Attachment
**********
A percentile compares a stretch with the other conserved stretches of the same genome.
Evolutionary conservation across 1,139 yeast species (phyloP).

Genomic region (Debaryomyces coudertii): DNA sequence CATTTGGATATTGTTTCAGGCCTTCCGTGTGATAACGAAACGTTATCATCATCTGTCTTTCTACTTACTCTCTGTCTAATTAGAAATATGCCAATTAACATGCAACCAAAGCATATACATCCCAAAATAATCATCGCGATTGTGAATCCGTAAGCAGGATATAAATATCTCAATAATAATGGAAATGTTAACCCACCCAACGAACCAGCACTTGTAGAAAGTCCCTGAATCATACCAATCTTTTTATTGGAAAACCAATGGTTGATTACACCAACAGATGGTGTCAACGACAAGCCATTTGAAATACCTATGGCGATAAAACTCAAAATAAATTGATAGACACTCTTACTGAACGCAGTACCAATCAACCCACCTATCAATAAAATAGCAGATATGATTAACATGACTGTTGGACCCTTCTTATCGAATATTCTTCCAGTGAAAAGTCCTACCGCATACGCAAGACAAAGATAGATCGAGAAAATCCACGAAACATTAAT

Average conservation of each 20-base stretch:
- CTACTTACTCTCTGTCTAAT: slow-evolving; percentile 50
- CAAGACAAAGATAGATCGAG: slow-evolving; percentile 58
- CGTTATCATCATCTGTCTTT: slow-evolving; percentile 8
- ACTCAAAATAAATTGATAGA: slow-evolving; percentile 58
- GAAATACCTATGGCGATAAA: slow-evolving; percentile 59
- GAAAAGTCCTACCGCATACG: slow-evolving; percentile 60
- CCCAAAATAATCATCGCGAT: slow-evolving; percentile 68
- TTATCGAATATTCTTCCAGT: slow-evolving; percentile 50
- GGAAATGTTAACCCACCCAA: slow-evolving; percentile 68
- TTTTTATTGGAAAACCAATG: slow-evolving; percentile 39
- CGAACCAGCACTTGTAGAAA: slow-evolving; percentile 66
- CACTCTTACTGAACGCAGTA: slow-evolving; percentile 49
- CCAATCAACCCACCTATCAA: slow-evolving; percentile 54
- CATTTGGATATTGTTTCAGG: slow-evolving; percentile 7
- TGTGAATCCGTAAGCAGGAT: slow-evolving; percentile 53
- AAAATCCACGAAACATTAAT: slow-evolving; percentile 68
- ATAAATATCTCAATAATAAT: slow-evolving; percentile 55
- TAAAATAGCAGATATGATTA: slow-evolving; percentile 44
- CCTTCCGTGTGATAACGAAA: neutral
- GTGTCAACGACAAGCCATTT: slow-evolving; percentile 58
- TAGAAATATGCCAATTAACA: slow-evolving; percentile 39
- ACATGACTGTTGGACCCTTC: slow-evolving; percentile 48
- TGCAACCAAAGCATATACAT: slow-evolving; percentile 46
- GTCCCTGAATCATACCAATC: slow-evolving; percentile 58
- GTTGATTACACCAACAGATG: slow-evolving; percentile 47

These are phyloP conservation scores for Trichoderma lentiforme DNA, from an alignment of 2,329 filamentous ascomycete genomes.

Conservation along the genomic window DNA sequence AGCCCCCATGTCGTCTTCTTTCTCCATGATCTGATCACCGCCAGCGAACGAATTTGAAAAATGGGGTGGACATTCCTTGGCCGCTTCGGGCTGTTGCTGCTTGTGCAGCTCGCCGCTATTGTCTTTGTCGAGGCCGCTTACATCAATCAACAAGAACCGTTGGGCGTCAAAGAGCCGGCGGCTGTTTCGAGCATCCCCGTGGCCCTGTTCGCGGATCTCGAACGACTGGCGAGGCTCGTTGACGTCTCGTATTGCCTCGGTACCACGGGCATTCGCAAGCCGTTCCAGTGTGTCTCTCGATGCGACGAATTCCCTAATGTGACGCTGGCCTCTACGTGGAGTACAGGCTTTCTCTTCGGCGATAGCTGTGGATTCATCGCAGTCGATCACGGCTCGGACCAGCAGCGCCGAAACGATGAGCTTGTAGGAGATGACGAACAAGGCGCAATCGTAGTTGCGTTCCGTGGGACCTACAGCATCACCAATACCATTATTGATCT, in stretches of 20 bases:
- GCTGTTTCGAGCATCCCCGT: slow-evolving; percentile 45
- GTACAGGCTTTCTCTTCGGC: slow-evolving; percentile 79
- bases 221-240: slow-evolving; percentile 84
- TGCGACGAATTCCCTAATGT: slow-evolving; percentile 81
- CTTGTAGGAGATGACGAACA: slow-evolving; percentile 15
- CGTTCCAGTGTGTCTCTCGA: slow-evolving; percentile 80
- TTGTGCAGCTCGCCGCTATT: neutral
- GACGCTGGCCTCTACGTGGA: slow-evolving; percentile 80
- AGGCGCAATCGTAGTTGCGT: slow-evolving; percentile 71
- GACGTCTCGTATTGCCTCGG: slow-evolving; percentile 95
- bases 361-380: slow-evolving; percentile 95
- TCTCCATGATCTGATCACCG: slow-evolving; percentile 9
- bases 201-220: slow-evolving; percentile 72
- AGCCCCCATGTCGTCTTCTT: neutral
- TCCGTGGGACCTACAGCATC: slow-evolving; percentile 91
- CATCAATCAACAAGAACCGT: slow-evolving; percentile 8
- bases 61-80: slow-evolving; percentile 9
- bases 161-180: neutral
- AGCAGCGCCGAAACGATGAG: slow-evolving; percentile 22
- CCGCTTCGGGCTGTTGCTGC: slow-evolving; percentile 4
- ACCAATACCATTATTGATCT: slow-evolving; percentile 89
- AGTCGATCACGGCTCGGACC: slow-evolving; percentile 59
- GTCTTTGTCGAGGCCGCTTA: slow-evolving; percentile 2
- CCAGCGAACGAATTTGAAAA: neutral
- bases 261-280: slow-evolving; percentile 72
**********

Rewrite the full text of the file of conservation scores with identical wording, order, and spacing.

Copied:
A percentile compares a stretch with the other conserved stretches of the same genome.
Evolutionary conservation across 1,139 yeast species (phyloP).

Genomic region (Debaryomyces coudertii): DNA sequence CATTTGGATATTGTTTCAGGCCTTCCGTGTGATAACGAAACGTTATCATCATCTGTCTTTCTACTTACTCTCTGTCTAATTAGAAATATGCCAATTAACATGCAACCAAAGCATATACATCCCAAAATAATCATCGCGATTGTGAATCCGTAAGCAGGATATAAATATCTCAATAATAATGGAAATGTTAACCCACCCAACGAACCAGCACTTGTAGAAAGTCCCTGAATCATACCAATCTTTTTATTGGAAAACCAATGGTTGATTACACCAACAGATGGTGTCAACGACAAGCCATTTGAAATACCTATGGCGATAAAACTCAAAATAAATTGATAGACACTCTTACTGAACGCAGTACCAATCAACCCACCTATCAATAAAATAGCAGATATGATTAACATGACTGTTGGACCCTTCTTATCGAATATTCTTCCAGTGAAAAGTCCTACCGCATACGCAAGACAAAGATAGATCGAGAAAATCCACGAAACATTAAT

Average conservation of each 20-base stretch:
- CTACTTACTCTCTGTCTAAT: slow-evolving; percentile 50
- CAAGACAAAGATAGATCGAG: slow-evolving; percentile 58
- CGTTATCATCATCTGTCTTT: slow-evolving; percentile 8
- ACTCAAAATAAATTGATAGA: slow-evolving; percentile 58
- GAAATACCTATGGCGATAAA: slow-evolving; percentile 59
- GAAAAGTCCTACCGCATACG: slow-evolving; percentile 60
- CCCAAAATAATCATCGCGAT: slow-evolving; percentile 68
- TTATCGAATATTCTTCCAGT: slow-evolving; percentile 50
- GGAAATGTTAACCCACCCAA: slow-evolving; percentile 68
- TTTTTATTGGAAAACCAATG: slow-evolving; percentile 39
- CGAACCAGCACTTGTAGAAA: slow-evolving; percentile 66
- CACTCTTACTGAACGCAGTA: slow-evolving; percentile 49
- CCAATCAACCCACCTATCAA: slow-evolving; percentile 54
- CATTTGGATATTGTTTCAGG: slow-evolving; percentile 7
- TGTGAATCCGTAAGCAGGAT: slow-evolving; percentile 53
- AAAATCCACGAAACATTAAT: slow-evolving; percentile 68
- ATAAATATCTCAATAATAAT: slow-evolving; percentile 55
- TAAAATAGCAGATATGATTA: slow-evolving; percentile 44
- CCTTCCGTGTGATAACGAAA: neutral
- GTGTCAACGACAAGCCATTT: slow-evolving; percentile 58
- TAGAAATATGCCAATTAACA: slow-evolving; percentile 39
- ACATGACTGTTGGACCCTTC: slow-evolving; percentile 48
- TGCAACCAAAGCATATACAT: slow-evolving; percentile 46
- GTCCCTGAATCATACCAATC: slow-evolving; percentile 58
- GTTGATTACACCAACAGATG: slow-evolving; percentile 47

These are phyloP conservation scores for Trichoderma lentiforme DNA, from an alignment of 2,329 filamentous ascomycete genomes.

Conservation along the genomic window DNA sequence AGCCCCCATGTCGTCTTCTTTCTCCATGATCTGATCACCGCCAGCGAACGAATTTGAAAAATGGGGTGGACATTCCTTGGCCGCTTCGGGCTGTTGCTGCTTGTGCAGCTCGCCGCTATTGTCTTTGTCGAGGCCGCTTACATCAATCAACAAGAACCGTTGGGCGTCAAAGAGCCGGCGGCTGTTTCGAGCATCCCCGTGGCCCTGTTCGCGGATCTCGAACGACTGGCGAGGCTCGTTGACGTCTCGTATTGCCTCGGTACCACGGGCATTCGCAAGCCGTTCCAGTGTGTCTCTCGATGCGACGAATTCCCTAATGTGACGCTGGCCTCTACGTGGAGTACAGGCTTTCTCTTCGGCGATAGCTGTGGATTCATCGCAGTCGATCACGGCTCGGACCAGCAGCGCCGAAACGATGAGCTTGTAGGAGATGACGAACAAGGCGCAATCGTAGTTGCGTTCCGTGGGACCTACAGCATCACCAATACCATTATTGATCT, in stretches of 20 bases:
- GCTGTTTCGAGCATCCCCGT: slow-evolving; percentile 45
- GTACAGGCTTTCTCTTCGGC: slow-evolving; percentile 79
- bases 221-240: slow-evolving; percentile 84
- TGCGACGAATTCCCTAATGT: slow-evolving; percentile 81
- CTTGTAGGAGATGACGAACA: slow-evolving; percentile 15
- CGTTCCAGTGTGTCTCTCGA: slow-evolving; percentile 80
- TTGTGCAGCTCGCCGCTATT: neutral
- GACGCTGGCCTCTACGTGGA: slow-evolving; percentile 80
- AGGCGCAATCGTAGTTGCGT: slow-evolving; percentile 71
- GACGTCTCGTATTGCCTCGG: slow-evolving; percentile 95
- bases 361-380: slow-evolving; percentile 95
- TCTCCATGATCTGATCACCG: slow-evolving; percentile 9
- bases 201-220: slow-evolving; percentile 72
- AGCCCCCATGTCGTCTTCTT: neutral
- TCCGTGGGACCTACAGCATC: slow-evolving; percentile 91
- CATCAATCAACAAGAACCGT: slow-evolving; percentile 8
- bases 61-80: slow-evolving; percentile 9
- bases 161-180: neutral
- AGCAGCGCCGAAACGATGAG: slow-evolving; percentile 22
- CCGCTTCGGGCTGTTGCTGC: slow-evolving; percentile 4
- ACCAATACCATTATTGATCT: slow-evolving; percentile 89
- AGTCGATCACGGCTCGGACC: slow-evolving; percentile 59
- GTCTTTGTCGAGGCCGCTTA: slow-evolving; percentile 2
- CCAGCGAACGAATTTGAAAA: neutral
- bases 261-280: slow-evolving; percentile 72